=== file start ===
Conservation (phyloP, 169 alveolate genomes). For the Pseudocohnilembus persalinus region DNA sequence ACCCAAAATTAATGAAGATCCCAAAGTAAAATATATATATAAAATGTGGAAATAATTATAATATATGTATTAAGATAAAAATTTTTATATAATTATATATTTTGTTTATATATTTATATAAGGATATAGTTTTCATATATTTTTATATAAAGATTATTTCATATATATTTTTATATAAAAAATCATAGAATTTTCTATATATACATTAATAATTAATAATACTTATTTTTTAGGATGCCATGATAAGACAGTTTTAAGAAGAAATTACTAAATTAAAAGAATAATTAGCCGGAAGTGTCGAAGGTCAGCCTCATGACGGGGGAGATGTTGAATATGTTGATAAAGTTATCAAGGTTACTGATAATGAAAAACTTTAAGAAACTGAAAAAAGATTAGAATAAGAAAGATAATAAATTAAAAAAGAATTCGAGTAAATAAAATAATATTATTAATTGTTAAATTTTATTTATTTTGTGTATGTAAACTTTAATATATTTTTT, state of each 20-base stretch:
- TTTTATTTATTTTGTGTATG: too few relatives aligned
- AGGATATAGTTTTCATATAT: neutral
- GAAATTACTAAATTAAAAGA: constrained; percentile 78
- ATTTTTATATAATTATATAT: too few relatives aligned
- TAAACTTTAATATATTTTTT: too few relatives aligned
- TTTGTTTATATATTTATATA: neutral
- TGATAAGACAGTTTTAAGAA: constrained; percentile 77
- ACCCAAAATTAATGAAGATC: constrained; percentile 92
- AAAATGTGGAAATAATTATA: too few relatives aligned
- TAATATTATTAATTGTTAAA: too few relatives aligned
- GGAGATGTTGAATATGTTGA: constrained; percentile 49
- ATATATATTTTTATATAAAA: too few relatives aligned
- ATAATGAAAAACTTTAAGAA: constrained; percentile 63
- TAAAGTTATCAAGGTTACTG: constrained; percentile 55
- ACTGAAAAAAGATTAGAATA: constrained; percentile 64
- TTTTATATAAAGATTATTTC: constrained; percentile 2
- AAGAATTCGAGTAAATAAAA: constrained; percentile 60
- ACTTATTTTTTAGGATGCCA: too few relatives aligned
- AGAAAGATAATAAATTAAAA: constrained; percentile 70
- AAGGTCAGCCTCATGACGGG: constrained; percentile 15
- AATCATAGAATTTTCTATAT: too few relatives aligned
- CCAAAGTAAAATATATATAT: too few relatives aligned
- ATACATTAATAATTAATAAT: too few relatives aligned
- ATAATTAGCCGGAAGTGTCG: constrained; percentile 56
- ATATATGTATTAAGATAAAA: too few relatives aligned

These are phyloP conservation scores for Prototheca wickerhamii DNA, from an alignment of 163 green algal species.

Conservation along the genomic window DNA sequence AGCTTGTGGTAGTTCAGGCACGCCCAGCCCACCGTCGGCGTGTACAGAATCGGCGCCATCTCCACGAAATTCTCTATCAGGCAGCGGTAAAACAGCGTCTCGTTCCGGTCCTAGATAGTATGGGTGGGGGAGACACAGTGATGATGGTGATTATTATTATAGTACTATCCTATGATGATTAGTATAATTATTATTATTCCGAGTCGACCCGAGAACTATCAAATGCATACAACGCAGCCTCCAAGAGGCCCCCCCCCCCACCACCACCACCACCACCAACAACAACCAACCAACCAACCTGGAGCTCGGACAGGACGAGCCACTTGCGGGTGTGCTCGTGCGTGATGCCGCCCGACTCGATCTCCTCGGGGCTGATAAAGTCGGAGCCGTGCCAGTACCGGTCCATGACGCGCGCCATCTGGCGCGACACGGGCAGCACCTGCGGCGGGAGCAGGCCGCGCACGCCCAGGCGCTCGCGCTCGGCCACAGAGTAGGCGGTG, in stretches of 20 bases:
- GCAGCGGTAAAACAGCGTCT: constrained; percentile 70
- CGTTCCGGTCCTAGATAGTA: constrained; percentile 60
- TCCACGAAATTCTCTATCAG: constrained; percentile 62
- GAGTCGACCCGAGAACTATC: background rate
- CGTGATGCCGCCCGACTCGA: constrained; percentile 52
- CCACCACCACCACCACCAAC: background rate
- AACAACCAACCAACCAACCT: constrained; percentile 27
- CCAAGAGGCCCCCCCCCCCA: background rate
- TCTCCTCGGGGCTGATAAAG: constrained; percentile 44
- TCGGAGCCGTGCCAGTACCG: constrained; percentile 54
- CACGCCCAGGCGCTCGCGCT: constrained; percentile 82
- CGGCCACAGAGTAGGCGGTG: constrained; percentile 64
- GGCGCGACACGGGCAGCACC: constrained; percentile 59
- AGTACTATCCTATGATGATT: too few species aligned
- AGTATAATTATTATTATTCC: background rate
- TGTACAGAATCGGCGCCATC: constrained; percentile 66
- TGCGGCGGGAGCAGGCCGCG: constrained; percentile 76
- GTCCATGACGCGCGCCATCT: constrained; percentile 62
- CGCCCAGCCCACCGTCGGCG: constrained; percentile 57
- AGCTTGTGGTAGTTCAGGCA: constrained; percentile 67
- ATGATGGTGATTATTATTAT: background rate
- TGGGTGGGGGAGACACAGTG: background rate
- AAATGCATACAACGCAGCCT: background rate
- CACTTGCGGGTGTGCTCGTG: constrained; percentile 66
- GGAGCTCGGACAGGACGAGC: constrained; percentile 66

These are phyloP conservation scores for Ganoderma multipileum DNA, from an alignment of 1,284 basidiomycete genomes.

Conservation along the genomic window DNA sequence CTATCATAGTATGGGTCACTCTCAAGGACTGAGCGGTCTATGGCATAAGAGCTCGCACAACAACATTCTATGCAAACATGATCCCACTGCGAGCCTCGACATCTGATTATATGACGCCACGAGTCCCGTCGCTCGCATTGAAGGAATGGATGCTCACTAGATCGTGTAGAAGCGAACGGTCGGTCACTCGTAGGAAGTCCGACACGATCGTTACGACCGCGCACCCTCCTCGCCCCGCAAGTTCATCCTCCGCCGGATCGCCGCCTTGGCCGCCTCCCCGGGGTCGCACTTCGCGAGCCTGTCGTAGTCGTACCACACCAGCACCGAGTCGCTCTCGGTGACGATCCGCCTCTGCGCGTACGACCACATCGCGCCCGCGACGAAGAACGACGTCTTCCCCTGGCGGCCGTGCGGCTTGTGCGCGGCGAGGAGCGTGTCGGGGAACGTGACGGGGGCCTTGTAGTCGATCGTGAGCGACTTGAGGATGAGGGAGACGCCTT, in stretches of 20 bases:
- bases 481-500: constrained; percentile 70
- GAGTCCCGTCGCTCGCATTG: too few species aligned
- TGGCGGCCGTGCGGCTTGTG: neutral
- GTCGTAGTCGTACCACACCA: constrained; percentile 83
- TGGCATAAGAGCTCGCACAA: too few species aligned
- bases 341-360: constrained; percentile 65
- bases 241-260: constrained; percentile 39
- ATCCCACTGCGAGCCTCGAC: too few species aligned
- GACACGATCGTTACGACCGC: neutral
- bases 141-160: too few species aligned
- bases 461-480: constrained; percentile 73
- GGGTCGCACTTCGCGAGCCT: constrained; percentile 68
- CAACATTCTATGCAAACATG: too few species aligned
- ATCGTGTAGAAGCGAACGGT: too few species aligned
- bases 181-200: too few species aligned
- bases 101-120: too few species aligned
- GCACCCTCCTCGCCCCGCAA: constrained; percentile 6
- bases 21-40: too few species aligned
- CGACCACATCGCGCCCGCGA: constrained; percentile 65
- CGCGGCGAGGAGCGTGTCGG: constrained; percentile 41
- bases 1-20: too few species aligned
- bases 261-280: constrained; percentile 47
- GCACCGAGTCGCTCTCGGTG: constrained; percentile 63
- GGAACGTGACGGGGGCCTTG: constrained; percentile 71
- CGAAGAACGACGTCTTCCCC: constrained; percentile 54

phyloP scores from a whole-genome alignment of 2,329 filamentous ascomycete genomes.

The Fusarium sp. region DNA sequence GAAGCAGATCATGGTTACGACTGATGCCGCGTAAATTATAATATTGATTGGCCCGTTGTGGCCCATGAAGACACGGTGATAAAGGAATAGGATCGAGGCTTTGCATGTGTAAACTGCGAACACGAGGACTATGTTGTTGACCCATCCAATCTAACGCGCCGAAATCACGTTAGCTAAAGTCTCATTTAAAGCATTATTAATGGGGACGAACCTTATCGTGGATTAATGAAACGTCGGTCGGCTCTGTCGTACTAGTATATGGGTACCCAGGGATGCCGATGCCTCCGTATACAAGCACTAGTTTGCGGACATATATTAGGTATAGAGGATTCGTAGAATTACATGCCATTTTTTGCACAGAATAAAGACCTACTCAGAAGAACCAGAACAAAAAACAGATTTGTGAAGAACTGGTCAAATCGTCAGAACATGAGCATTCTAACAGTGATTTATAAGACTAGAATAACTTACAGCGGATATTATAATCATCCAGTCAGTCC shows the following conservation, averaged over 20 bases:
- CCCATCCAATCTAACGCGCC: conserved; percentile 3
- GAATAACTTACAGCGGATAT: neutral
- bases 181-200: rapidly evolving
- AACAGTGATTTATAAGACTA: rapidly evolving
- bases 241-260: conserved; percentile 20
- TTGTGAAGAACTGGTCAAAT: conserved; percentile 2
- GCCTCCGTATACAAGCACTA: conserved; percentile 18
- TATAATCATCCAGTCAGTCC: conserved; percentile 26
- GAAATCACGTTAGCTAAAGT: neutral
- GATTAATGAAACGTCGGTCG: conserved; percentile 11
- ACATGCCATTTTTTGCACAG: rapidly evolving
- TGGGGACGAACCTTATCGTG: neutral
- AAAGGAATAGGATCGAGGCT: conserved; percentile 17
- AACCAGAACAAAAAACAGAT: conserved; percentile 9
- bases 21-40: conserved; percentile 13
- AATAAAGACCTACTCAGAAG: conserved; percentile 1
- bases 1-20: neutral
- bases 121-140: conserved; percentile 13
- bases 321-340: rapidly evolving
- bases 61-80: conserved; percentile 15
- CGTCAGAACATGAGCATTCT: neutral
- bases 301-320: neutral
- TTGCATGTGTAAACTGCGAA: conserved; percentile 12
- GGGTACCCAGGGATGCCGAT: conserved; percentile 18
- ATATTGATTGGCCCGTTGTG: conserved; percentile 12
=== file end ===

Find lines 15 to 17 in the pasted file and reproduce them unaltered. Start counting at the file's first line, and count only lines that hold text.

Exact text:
- TAAAGTTATCAAGGTTACTG: constrained; percentile 55
- ACTGAAAAAAGATTAGAATA: constrained; percentile 64
- TTTTATATAAAGATTATTTC: constrained; percentile 2